They eventually convinced them not to make sacrifices for them, only to have the angry Jews from Antioch and Iconium arrive to speak against Paul and Barnabas. This time, the naysayers get the crowd so worked up they actually do stone Paul and he was left for dead outside the city. His fellow disciples go out to get him and discover he was not dead. They take him back into the city, only to have them leave the next day for another town, Derbe, where Luke tells us that they were able to establish a strong core of disciples.

Once Paul and Barnabas were assured the believers are established in the message of the Savior of Jesus Christ, they decided to return to the city of Antioch where they began their journey. Their return trip included all of the cities they had previously visited. At each city they stopped and encouraged those who believed to continue to grow in their faith. They reminded them that being part of the kingdom of God did not keep them from difficult times. They eventually take a ship that returns them to the church who had sent them on their missionary journey.

They proceeded to share with the other disciples how God had provided for them and how people of all nations were coming to faith in Jesus.

Paul and Barnabas had been on a journey that provided a variety of circumstances where they had to trust in the God they were sharing, more than they trusted in the words they were sharing, or the signs they were performing.

There isn’t much of a difference for those of us today who attempt to share our faith with those around us. Just like the citizens of Lystra everyone comes to an understanding of the gospel with some sort of historical knowledge of what God is like. If you were brought up in a Catholic home you would see God from the Catholic view. If you were brought up in a fundamental, strict evangelical home, you have a totally different view of God. Those living in Lystra had the Greek gods as their beginning knowledge. Many young people today have no previous knowledge of God. They haven’t been brought up in a church and He is no longer discussed in schools so there is very little opportunity for background information.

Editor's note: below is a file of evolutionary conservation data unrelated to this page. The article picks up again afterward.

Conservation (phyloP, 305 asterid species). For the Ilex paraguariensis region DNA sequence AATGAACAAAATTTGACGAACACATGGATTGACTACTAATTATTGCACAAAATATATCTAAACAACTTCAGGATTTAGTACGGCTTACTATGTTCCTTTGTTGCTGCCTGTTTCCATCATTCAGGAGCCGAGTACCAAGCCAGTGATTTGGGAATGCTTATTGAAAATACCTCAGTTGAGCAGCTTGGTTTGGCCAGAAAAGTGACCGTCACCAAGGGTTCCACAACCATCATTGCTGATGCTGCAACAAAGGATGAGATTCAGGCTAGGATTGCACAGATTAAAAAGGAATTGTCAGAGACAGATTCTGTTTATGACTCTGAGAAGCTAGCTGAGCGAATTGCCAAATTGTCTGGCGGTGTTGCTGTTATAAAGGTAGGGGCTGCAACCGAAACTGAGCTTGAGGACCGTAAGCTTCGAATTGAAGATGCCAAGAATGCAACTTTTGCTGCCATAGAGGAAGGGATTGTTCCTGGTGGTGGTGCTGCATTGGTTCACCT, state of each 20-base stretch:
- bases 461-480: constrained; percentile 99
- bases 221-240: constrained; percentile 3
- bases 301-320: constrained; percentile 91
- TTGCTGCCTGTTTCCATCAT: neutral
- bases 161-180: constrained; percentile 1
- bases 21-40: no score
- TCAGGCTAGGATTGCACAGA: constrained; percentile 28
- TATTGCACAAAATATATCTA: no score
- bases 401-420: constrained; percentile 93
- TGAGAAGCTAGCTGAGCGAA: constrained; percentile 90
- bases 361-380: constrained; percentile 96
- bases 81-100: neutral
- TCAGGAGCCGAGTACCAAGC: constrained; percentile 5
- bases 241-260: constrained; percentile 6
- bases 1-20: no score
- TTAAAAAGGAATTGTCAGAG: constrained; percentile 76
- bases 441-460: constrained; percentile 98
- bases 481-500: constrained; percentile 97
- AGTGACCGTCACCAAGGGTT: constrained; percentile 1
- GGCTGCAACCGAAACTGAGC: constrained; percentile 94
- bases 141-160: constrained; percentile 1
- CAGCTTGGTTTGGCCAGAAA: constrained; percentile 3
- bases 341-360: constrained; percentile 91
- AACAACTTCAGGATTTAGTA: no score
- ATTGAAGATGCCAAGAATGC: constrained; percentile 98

Regardless of what our background knowledge of God may be, every day we are to be renewing our minds, as we learn more and more about what He is like, and who He really is. The Holy Spirit is actively helping us to remember the facts of God that are real, but is continuing to teach us the new facts of God we have yet to experience. Paul shares this in his book to the Romans 12:1-2,

Therefore, I urge you, brothers and sisters, in view of God’s mercy, to offer your bodies as a living sacrifice, holy and pleasing to God—this is your true and proper worship.  Do not conform to the pattern of this world, but be transformed by the renewing of your mind. Then you will be able to test and approve what God’s will is—his good, pleasing and perfect will.

It is by the renewing of our minds that we are able to test and approve what God’s will is and when God is appearing in our lives. Jesus may appear in a new way, but the fruits of his presences will be the same. They are love, joy, peace, forgiveness, kindness, goodness, faithfulness, gentleness and self-control.

Paul’s mind had been renewed. Before meeting Jesus, face to face, on the road to Damascus, Paul thought he knew everything there was to know about God. He was number one in his class of Jewish theology. It was his encounter with God that renewed his mind, and as we read through the book of Acts we realize that in his efforts to share the gospel with Jews and Gentiles, he was continuing to renew his mind.

Change doesn’t come easy. It takes commitment to be willing to challenge what one already knows to be open to renewing your mind. We think that by holding on to what we already know we have security, when our security truly comes from our relationship with the One who holds on to eternity.

If we are able to renew our minds, we have a better chance at assisting others to renew theirs as we share the truth that has set us free.

We should remember what happened to Paul and Barnabas in this chapter, as an example, that everyone comes to God with previous notions. Let us seek the Holy Spirit to guide us in sharing the gospel in a way that aids in assisting others and ourselves in renewing our minds to further and more accurate knowledge of who God is and how He desires to be more and more real to us every day.

Let’s pray.